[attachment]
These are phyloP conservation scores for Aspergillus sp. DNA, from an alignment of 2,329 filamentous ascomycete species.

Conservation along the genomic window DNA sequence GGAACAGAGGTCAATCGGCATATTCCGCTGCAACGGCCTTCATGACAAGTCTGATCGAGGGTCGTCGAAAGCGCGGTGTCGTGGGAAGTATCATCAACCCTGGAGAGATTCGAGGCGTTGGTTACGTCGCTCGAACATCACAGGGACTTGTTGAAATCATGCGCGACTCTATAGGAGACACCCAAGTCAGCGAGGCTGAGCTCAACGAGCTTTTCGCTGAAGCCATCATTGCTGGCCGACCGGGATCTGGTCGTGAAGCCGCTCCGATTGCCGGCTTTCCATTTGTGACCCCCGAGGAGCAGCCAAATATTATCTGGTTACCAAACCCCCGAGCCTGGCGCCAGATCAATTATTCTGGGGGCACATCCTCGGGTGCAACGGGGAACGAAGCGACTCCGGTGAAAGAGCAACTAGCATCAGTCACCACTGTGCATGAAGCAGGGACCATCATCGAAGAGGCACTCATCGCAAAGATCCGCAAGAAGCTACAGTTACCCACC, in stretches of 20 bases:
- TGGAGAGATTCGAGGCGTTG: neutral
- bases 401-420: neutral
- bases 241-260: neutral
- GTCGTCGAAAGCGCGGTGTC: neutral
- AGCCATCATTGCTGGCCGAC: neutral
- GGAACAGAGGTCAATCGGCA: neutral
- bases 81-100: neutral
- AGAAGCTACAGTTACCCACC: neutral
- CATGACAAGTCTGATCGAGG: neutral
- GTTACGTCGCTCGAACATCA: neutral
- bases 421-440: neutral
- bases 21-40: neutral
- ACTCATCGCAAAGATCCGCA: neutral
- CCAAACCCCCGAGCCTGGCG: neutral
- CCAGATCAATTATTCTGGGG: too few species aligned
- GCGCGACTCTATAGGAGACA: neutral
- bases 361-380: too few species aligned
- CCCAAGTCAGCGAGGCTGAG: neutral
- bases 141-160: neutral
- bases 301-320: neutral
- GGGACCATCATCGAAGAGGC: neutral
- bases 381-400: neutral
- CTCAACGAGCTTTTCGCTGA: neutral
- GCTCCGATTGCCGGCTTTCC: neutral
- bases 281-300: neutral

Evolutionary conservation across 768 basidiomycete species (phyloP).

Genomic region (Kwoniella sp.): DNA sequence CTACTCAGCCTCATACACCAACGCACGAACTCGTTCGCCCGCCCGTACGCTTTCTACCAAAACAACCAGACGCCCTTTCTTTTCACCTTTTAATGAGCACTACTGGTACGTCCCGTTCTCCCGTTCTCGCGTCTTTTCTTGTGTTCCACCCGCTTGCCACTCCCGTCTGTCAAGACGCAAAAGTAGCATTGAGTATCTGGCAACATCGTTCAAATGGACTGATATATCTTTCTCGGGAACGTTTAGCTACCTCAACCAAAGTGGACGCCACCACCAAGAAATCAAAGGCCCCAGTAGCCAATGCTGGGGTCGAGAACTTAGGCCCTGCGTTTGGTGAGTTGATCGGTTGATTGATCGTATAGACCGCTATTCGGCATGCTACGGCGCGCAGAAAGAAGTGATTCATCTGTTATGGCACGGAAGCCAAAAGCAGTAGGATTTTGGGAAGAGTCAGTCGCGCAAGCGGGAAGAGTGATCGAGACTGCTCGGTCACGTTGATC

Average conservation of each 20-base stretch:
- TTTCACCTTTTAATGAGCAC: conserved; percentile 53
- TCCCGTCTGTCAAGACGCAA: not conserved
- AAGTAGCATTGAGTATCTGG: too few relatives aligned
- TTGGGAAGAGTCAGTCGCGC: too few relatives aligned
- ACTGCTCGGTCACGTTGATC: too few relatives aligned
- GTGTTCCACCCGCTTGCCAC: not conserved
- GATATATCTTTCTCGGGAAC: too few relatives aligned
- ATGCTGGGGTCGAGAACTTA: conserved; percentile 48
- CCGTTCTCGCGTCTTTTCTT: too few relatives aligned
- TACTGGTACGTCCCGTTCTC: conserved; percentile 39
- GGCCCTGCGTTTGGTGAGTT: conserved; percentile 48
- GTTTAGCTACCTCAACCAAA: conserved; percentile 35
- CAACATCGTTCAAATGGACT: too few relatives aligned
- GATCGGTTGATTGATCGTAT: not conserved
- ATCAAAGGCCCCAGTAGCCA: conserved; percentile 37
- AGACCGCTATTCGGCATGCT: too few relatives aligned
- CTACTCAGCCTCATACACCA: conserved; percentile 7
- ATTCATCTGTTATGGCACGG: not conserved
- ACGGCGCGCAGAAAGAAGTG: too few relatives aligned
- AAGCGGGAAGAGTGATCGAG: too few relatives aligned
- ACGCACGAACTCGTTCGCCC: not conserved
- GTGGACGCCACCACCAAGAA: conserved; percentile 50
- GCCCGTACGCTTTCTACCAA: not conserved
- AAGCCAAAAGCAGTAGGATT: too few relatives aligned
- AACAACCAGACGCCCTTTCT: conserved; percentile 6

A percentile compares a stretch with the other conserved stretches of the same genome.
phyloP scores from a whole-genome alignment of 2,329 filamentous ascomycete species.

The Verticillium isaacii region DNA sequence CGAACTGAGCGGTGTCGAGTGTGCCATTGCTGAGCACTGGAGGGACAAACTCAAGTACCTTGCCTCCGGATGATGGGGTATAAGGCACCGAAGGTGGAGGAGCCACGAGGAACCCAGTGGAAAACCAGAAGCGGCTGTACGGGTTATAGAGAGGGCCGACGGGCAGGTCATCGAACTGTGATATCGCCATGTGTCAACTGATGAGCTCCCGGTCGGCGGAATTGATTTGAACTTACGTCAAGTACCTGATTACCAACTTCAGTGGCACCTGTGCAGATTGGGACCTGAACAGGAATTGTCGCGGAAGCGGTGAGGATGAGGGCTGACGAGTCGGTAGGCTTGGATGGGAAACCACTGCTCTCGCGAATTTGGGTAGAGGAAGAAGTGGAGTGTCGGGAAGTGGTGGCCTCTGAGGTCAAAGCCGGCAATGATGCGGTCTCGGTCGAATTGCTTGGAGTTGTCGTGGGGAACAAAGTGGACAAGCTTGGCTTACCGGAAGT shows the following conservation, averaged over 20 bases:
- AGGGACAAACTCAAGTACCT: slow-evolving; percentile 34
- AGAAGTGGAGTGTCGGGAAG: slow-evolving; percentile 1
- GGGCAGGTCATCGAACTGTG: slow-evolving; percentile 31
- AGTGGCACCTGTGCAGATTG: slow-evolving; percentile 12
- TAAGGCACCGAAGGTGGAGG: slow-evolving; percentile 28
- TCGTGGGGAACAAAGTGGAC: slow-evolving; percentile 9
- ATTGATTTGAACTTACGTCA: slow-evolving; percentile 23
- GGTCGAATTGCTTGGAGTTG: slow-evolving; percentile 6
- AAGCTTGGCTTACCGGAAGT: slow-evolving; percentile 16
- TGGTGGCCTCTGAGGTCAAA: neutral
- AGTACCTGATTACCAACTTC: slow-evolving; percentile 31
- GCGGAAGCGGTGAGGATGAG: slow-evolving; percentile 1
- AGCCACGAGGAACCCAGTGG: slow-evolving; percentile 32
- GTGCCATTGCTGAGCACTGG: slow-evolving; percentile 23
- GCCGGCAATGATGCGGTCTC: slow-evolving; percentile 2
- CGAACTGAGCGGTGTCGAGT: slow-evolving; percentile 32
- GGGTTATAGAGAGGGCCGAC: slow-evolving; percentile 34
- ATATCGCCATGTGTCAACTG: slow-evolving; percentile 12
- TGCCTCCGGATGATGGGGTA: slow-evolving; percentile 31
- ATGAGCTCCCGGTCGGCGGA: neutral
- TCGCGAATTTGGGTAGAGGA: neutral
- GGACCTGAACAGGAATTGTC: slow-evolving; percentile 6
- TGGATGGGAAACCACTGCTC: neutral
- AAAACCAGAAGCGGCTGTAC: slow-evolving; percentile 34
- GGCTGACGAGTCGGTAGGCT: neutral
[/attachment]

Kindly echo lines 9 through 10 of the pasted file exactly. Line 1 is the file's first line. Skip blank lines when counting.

- bases 81-100: neutral
- AGAAGCTACAGTTACCCACC: neutral